Friday, December 6, 2013
Norma Love / The Associated Press
CONCORD, N.H. — New Hampshire's net benefit could be zero if a proposed casino is built in the southern part of the state once social and regulatory costs are counted, according to a study released Thursday.
The New Hampshire Center for Public Policy Studies released its analysis on what would happen if the state authorizes one casino to be built requiring a $500 million investment and authorizing 5,000 video slot machines.
The center estimates the state would break even at best if a casino is opened at Suffolk Downs in Massachusetts as planned. The center estimates the New Hampshire casino would generate $138 million in revenues without a casino at Suffolk Downs but only $68 million with the opening of the nearby Massachusetts facility. The study estimates the social and regulatory costs would be $68 million, leaving the state with a net benefit of zero.
"While allowing a casino to operate in New Hampshire will undoubtedly result in tax revenue to the state, the amount of the revenue depends on the established tax rate and license fees charged to developers," concluded the study.
But the center added that "the regulatory and social costs of expanded gambling could very well cancel out the benefits of increased state revenue."
The study said competition from Maine and particularly from three planned casinos and a slot parlor in Massachusetts will have an impact on the state's revenues.
The study said a mid-sized casino with 3,000 video slots, an investment of $300 million and a 30 percent tax on proceeds combined with the opening of a facility at Suffolk Downs could mean a minus $2 million net state benefit. If the state charged a 40 percent tax, the net state benefit rises to $32 million, the study concluded.
Gov. Maggie Hassan is supporting construction of one high-end, highly regulated casino and testified in support of a Senate bill that would legalize up to 5,000 video slot machines and 150 table games. The proposal would tax the proceeds at 30 percent and require a $425 million investment.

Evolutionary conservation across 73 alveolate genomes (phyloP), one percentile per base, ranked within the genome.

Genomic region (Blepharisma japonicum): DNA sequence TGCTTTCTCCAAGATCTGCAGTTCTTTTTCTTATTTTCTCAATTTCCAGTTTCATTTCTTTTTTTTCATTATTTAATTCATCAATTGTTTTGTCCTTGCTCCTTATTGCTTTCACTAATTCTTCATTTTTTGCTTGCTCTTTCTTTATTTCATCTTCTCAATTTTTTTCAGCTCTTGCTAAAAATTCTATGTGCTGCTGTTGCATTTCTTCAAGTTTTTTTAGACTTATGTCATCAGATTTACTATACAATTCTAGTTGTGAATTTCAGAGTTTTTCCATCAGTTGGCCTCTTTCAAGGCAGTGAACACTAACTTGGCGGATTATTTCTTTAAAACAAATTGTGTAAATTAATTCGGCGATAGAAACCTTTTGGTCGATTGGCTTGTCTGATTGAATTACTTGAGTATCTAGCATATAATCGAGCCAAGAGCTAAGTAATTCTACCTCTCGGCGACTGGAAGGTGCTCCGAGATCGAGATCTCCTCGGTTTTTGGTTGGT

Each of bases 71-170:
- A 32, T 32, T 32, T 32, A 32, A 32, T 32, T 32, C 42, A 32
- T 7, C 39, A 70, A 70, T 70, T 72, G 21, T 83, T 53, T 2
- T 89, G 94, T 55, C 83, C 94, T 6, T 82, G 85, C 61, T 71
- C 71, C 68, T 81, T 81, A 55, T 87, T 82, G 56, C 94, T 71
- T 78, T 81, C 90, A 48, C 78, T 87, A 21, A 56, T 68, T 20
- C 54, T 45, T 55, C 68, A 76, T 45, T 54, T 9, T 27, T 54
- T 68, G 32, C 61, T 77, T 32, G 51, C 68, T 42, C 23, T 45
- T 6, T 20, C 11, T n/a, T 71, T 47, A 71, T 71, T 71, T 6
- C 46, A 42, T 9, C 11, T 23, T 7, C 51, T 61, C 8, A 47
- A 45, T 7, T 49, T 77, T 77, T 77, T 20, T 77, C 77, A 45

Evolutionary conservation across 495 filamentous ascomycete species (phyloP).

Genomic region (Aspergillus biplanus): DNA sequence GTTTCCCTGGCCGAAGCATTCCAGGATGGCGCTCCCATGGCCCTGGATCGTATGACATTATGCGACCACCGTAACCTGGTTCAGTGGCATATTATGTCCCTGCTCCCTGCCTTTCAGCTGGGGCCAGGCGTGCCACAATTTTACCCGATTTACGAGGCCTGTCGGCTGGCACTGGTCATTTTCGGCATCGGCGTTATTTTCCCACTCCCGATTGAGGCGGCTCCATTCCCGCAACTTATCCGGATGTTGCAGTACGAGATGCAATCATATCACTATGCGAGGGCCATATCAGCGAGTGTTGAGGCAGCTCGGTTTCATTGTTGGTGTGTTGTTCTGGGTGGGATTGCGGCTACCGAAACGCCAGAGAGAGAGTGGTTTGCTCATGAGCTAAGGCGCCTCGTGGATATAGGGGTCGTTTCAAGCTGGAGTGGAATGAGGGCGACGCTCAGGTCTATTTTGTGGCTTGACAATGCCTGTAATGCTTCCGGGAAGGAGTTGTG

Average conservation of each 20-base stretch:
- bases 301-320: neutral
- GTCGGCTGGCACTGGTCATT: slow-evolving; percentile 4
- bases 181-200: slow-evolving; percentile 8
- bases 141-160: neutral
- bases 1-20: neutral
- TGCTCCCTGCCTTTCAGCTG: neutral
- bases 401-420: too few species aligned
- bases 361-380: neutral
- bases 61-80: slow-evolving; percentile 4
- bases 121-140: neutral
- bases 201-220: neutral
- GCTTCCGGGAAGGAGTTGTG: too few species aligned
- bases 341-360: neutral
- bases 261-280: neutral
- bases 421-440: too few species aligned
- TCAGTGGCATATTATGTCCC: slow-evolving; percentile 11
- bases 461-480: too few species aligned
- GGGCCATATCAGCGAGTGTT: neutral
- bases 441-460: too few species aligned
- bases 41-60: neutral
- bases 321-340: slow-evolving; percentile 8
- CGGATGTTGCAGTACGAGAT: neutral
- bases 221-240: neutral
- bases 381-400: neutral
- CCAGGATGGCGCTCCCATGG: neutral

Hassan said the center's study reinforces that one high-end, highly regulated casino can generate an $80 million licensing fee to pay for spending in her proposed budget and will create jobs and produce revenue for the state.
"And while the study appropriately notes the impact of social costs, it fails to recognize that with gambling already taking place in our communities and with Massachusetts moving forward with casinos, costs will be felt with or without a New Hampshire casino. The study also fails to recognize other benefits of a high-end casino in the form of local and state tax revenues and economic development opportunities," Hassan said in a statement.
The study notes that under that proposal the $425 million investment could be much less because the bill allows the developer to count the $80 million licensing fee and the cost of purchasing or leasing land in the total investment required.
The study said the casino jobs are tied to the size of the investment. It estimates 2,400 people would be employed if $500 million is invested. The center said if the $80 million license fee is included in the $425 million investment required under the Senate proposal, the net minimum investment would be $345 million. That equates to about 1,700 jobs, it concluded.
The center said it calculates 70 percent of the casino's visitors would be from out of state. The New Hampshire casino visitors would be shifting their dollars from other discretionary purchases.
"Thus even if 1,300 people were employed at a New Hampshire casino on the Massachusetts border, only about two-thirds (858 out of 1,300 jobs) could be considered new jobs, assuming that two-thirds of the spending at the casino would be coming from outside New Hampshire," the study concluded.
The study also said it was difficult to predict when the state would see new revenue from a license fee or casino operation. Hassan has included $80 million in license fees in her budget, but the center says how soon that might be paid would depend on the speed with which the local voters agreed to allow gambling in their communities and the state's ability to set up a regulatory structure.
The study noted that higher licensing fees might be possible if the tax rate on proceeds was smaller.